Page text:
Q. I heard that sound deadening my car will actually keep the bass in the car. I want my vibrations to stop, but how on earth will I ever pull mad trim if the ladies can't hear me coming from 3 blocks away?
A. Using a vibration damper on you car will in fact help keep the sound in the car.
Without sound damping the typical car cabin will lose 2-5 dbs of "sonic energy” because the bass energy is being used to flext the panels.
Damping the vibrating panels makes them stronger; this makes it harder for them to vibrate with the given amount of energy your subs produce. Since the energy is no longer wasted on moving those panels it is kept in the car.
Bass in a car will force energy out of the car through the most efficient means possible, thus being the week areas of the car, thus being the thin panels of the car, thus...vibrations and panel flex.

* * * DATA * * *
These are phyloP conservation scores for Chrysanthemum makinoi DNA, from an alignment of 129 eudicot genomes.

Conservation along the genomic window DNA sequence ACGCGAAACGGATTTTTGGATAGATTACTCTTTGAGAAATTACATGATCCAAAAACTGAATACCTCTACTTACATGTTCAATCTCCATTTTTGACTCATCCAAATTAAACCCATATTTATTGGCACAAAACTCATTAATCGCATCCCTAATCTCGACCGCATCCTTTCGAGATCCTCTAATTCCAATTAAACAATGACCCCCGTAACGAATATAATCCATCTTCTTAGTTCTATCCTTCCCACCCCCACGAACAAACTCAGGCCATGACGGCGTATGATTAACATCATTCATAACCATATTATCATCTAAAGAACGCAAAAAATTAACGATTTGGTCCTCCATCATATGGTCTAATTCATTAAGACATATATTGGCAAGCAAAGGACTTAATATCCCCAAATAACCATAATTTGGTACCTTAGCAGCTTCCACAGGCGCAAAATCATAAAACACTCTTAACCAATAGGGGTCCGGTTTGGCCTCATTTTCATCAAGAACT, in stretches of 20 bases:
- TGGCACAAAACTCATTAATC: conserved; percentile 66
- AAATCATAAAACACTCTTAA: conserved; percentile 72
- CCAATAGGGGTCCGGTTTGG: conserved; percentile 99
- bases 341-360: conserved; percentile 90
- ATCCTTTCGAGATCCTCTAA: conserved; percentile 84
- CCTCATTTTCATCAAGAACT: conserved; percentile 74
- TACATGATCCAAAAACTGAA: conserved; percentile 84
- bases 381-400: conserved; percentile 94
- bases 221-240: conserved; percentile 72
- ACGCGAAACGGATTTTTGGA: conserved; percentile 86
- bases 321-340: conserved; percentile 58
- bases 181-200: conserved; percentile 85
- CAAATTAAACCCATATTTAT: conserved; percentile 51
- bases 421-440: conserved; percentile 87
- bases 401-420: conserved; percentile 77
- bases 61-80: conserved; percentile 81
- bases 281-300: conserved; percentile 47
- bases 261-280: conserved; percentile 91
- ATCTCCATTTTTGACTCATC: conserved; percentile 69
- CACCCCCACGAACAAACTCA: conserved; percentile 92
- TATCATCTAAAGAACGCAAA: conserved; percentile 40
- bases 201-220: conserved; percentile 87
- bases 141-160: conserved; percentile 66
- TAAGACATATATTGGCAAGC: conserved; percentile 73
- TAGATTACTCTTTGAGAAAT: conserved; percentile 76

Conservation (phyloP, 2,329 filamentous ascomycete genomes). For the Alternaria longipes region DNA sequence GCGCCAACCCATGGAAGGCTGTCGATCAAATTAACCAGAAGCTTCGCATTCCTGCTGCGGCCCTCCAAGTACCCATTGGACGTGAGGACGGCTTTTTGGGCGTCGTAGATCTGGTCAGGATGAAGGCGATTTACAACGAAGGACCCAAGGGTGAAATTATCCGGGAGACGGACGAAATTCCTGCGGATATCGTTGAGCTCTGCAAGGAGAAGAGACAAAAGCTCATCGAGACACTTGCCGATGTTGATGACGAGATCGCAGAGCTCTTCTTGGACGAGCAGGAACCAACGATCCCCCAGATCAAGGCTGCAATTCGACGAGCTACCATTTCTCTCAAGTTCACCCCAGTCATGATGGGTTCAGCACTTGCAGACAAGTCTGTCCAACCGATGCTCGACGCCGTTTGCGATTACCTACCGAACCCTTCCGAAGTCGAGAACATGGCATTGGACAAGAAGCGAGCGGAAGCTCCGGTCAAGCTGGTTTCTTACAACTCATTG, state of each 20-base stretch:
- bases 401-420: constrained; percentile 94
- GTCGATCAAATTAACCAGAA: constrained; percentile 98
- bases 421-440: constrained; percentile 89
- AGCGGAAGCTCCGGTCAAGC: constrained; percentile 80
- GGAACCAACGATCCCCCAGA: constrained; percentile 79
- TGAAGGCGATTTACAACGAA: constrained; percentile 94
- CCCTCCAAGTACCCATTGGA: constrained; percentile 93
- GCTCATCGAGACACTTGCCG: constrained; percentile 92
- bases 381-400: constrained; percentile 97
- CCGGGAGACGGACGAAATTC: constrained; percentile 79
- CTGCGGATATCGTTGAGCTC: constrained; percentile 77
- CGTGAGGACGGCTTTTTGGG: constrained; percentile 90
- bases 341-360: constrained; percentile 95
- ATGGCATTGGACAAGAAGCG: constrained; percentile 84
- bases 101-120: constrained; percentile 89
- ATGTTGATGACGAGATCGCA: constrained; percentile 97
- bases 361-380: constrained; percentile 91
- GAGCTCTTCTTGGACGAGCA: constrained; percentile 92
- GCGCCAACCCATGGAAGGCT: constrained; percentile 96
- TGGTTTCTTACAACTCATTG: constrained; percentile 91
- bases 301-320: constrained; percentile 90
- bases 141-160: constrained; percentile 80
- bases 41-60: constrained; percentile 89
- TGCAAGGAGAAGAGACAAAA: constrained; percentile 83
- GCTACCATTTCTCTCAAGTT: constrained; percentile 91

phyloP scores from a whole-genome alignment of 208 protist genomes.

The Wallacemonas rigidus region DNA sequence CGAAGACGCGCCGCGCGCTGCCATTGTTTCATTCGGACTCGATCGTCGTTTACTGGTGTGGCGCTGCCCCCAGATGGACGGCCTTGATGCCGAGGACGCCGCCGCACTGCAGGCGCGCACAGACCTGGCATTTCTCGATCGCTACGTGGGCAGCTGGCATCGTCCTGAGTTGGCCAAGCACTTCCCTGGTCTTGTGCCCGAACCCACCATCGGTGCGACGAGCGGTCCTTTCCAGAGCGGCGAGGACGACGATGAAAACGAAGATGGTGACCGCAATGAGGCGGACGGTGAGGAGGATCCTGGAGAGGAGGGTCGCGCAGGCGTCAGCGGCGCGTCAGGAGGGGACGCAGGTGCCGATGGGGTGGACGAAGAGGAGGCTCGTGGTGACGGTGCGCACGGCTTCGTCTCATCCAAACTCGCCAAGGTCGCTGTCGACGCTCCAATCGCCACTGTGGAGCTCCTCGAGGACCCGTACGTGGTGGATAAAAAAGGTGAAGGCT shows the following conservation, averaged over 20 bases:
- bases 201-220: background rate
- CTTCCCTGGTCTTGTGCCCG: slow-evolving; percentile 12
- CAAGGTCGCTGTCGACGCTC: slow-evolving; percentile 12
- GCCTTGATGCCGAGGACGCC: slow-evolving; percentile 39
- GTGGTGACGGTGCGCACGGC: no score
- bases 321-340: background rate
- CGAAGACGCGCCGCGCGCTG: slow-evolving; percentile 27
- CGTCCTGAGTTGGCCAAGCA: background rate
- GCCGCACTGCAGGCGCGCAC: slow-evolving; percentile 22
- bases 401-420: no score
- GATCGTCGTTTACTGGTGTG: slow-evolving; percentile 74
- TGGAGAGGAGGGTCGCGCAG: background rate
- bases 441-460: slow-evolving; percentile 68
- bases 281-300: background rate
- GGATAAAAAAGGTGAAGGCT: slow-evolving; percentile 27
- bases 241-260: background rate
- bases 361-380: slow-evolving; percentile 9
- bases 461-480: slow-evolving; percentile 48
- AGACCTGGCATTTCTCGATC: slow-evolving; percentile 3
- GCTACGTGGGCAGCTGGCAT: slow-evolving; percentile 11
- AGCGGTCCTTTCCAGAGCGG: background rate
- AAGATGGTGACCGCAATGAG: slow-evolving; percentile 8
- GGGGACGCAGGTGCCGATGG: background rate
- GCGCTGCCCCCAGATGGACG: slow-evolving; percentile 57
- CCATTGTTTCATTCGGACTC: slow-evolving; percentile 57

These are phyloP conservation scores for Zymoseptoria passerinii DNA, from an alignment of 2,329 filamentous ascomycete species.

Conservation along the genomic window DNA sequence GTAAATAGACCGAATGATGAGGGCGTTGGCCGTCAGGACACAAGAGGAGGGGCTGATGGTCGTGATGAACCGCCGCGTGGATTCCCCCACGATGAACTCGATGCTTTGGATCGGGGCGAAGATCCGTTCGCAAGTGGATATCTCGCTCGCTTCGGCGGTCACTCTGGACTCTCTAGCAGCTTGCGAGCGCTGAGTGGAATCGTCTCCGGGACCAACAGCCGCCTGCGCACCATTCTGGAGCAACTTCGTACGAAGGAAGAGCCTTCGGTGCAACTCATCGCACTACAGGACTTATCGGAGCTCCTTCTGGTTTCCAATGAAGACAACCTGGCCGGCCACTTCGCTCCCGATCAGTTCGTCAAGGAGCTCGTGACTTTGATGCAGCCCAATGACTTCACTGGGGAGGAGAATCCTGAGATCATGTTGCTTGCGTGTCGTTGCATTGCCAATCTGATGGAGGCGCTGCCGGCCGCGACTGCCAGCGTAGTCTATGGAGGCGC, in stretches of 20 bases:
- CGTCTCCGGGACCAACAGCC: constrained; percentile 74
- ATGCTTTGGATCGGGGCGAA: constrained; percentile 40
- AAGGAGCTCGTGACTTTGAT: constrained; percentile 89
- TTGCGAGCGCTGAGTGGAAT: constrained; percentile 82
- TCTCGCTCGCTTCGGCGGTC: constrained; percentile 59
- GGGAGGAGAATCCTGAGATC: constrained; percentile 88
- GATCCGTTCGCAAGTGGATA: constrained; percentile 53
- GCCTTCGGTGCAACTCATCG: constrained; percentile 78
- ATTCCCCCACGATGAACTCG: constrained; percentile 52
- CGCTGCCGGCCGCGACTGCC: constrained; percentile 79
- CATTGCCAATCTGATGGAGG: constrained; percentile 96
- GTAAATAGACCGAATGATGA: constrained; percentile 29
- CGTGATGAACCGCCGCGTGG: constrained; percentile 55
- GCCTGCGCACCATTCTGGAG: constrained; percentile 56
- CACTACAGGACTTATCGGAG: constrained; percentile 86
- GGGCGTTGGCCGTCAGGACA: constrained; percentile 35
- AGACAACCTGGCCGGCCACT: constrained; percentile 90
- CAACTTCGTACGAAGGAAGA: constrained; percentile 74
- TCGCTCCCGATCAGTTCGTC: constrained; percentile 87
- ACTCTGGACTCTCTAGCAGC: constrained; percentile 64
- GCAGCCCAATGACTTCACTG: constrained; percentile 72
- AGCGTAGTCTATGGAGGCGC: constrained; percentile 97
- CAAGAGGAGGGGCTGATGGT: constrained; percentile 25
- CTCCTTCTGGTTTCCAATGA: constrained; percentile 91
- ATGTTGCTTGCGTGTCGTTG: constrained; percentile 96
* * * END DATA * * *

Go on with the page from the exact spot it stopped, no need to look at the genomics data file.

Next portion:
Think of it like a sub woofer enclosure. Put a 15 inch sub with 1000 watts in an enclosure made out of 3/4 inch MDF. Then put the same sub in an enclosure made out of cardboard. Where does the energy go in each? Where is the energy lost in each? The solid box will hold the energy and force it out the port or the sub. The flimsy box will lose energy everywhere since the cardboard is far less strong than the sub woofer.
More of the energy is kept in a dampened car, making it louder in the car, and less loud out side of the car. However, once you roll the windows down there will be more bass energy escaping through the windows. The dampened car with the windows rolled down will be louder since the energy is redirect into the car and out the window.
The undampened car will not project as much bass energy outside the car because it is wasting some of it by flexing the panels. You will however have louder vibrations than the dampened car and the total energy will be about the same. But in the real car audio world we don’t care about energy. We care about the bass.
Dampen your car to make it more efficient at projecting bass out your windows.